It feels good starting to work again in the garden. Some hard pruning, some repotting, some cleaning (and some slug pellets scattering, alas). And the hot questions which keep me awake in the early hours…
Will the blue hydrangea stay blue this year ?
Will the snake-head fritillaries survive the imposition of a gorgeous Candy Love Hellebore in their midst ?
Will the very young Ceanothus recover from the violent attack which almost tore it from its roots (the culprit, I suspect, might be one of the neighbour’s cats) ?
And the rhododendron which was given to me last year by a visiting Japanese professor, the leaves of which are unfortunately spotted with brown marks, how will it fare ? (Visions of Himalayan slopes in my terraced house…)

Always ahead of myself, I pay little attention to the daffodils and hyacinths preparing their buds, and imagine the glory of my five types of alliums balancing their purple and silver spheres in the breeze. I keep inspecting the branches of the five Japanese maples (wet feet they got this winter, alas), thinking that this Spring will be the first time I witness their leafing out.

The garden is the reason I wouldn’t want to move away too soon (nothing of the sort planned yet). I did so many little changes and, in such a limited space, planted so many creatures I would like to see growing and maturing. In how many years will the eight snowdrops create one of those white drifts that make woods an enchanted place ? Would the tiny Acer Shirawasanum Aureum really grow to be a large tree crowned in shimmering gold ?

Funny feeling : people come and go, and gardens… Would the next owners hate my alliums and my thistles and replace them with roses, as I replaced the grass and ferns by flowering plants ? Would they think three hydrangeas are over-the-top in a small garden ? Would they care for the ivy I am fighting all year round ? And what will I do if I go back to live in one of those French flats where gardens are only a distant thought ? It is true, isn’t it, that the gardener plants his heart in the soil for which he cares. I don’t think I will ever be the city girl I was before coming to England, not any more.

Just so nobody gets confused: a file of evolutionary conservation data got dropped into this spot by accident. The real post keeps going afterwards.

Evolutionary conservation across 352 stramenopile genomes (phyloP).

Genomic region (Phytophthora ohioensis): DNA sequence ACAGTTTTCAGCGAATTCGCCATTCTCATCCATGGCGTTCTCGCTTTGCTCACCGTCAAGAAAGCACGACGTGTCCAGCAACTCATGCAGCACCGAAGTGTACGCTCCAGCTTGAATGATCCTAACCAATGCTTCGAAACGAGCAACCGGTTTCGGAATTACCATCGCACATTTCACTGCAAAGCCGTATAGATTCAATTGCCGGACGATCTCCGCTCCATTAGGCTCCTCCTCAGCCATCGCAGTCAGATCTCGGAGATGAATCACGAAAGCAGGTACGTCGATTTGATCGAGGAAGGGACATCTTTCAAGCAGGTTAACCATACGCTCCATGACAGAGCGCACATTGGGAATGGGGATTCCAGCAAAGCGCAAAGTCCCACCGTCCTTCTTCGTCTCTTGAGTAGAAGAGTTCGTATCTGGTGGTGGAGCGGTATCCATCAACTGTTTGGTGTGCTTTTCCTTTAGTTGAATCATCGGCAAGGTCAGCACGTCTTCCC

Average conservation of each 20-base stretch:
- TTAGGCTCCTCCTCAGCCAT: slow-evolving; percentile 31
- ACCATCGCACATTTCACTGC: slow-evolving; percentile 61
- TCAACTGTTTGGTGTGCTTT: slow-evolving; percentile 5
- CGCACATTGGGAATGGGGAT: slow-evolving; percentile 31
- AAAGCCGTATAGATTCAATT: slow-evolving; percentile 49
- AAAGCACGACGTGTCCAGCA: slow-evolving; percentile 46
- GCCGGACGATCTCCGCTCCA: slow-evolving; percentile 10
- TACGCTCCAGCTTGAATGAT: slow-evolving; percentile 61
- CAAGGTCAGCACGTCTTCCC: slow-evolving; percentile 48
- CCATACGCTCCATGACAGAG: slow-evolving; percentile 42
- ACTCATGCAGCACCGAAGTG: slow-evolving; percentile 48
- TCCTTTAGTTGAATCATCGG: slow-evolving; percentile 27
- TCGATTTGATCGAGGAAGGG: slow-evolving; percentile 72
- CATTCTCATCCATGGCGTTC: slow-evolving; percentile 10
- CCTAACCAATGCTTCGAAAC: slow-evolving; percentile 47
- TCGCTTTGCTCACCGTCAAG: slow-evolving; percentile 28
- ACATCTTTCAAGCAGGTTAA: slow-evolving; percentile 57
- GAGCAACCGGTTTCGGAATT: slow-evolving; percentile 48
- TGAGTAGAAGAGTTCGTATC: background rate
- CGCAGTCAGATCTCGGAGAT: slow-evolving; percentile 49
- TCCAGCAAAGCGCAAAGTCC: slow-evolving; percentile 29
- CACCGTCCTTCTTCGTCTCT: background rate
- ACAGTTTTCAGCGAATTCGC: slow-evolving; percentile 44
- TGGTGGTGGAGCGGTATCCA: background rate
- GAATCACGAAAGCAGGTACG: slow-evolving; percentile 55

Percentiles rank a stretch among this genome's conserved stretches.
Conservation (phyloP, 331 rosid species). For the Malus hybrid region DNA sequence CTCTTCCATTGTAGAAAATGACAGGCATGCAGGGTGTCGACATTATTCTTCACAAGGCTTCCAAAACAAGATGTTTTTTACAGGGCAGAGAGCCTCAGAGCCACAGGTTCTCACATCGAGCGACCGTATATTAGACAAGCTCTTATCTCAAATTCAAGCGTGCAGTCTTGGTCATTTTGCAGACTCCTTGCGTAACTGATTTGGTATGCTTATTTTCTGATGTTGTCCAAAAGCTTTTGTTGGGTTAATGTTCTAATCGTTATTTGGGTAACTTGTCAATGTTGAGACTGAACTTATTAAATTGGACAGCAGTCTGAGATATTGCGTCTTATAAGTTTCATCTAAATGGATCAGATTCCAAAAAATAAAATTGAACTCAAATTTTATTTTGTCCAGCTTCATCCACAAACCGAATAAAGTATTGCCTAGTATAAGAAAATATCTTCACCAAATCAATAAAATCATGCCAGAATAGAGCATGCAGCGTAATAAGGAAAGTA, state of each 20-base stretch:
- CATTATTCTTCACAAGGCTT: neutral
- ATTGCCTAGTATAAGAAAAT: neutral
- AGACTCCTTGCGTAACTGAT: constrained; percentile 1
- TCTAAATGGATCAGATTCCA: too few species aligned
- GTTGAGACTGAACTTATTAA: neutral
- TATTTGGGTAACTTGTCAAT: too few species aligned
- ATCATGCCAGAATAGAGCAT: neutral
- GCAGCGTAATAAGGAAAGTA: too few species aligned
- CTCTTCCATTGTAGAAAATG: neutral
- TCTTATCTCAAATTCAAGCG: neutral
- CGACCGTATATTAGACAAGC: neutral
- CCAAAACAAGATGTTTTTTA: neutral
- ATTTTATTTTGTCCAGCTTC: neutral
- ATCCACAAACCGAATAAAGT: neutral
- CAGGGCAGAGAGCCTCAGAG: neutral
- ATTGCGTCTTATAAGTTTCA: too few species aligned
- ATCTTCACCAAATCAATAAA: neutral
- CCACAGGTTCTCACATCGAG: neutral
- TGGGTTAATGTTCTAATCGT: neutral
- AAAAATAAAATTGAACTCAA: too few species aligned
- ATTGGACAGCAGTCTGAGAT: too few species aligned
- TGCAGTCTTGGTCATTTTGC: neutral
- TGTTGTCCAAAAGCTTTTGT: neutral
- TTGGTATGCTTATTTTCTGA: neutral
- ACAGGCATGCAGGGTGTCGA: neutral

2 thoughts on “About a little garden’s destiny

  1. Je ne sais pas si pour ma part, je pourrai m’occuper d’un jardin. J’ai laissé mourir presque toutes les plantes de mon balcon – notre seule réussite était des plants de tomate de cocopelli qui donnaient des fruits délicieux – les plus délicieuses tomates cerises du monde, à mon avis… mais les araignées ont eu raison d’eux.
    Je ne sais pas si je pourrai maintenir en vie un être qui ne se manifeste pas pour réclamer à manger et à boire – comme un chat…
    Et pourtant, je sens bien qu’il y a une sagesse supérieure à savoir s’occuper d’un jardin ou d’un balcon fleuri…


  2. Ma jolie, je crois que tu saurais bien t’occuper d’un jardin, si tu en avais le temps. Tu dois bien être un peu la fille de ta mère. 😉 Et puis tu sais, les plantes mangent et boivent sans que tu aies à faire quoi que ce soit, en général. Mais je crois qu’avec un peu d’amour et d’émerveillement, ça marche mieux. 🙂


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